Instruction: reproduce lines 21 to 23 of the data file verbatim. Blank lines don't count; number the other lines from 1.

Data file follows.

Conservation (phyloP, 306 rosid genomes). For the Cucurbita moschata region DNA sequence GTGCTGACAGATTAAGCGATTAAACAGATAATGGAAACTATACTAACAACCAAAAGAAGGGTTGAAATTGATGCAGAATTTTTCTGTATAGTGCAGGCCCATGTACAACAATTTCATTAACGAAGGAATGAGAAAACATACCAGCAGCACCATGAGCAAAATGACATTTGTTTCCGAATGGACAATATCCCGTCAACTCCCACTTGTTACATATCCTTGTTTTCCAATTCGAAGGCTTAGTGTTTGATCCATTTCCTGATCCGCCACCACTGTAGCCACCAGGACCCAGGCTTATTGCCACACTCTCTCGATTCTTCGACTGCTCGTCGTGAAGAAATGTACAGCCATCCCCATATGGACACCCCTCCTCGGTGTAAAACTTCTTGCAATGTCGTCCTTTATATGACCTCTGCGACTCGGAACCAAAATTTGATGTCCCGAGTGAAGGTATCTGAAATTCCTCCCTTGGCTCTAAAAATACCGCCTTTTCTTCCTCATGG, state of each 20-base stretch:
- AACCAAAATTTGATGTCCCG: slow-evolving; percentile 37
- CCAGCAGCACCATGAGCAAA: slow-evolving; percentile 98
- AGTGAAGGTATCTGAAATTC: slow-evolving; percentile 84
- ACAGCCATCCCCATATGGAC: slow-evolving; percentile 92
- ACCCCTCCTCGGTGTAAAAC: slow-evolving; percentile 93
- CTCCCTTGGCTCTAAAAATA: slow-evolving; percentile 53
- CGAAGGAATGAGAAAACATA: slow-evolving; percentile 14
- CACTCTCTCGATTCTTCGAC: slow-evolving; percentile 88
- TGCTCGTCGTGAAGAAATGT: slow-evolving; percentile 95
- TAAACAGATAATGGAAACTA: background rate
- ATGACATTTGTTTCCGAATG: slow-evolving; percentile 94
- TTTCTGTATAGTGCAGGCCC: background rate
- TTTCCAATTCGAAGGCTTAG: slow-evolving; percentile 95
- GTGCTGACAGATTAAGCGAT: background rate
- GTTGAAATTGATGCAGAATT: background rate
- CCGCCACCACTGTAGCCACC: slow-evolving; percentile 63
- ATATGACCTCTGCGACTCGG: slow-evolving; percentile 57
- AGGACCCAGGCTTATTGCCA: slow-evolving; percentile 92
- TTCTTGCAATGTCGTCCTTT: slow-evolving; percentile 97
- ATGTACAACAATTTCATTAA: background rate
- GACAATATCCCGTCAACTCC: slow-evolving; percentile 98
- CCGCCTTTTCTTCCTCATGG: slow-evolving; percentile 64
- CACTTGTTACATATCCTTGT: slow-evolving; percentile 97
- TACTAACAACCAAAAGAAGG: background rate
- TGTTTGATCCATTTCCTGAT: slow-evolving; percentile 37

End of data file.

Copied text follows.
- ATGTACAACAATTTCATTAA: background rate
- GACAATATCCCGTCAACTCC: slow-evolving; percentile 98
- CCGCCTTTTCTTCCTCATGG: slow-evolving; percentile 64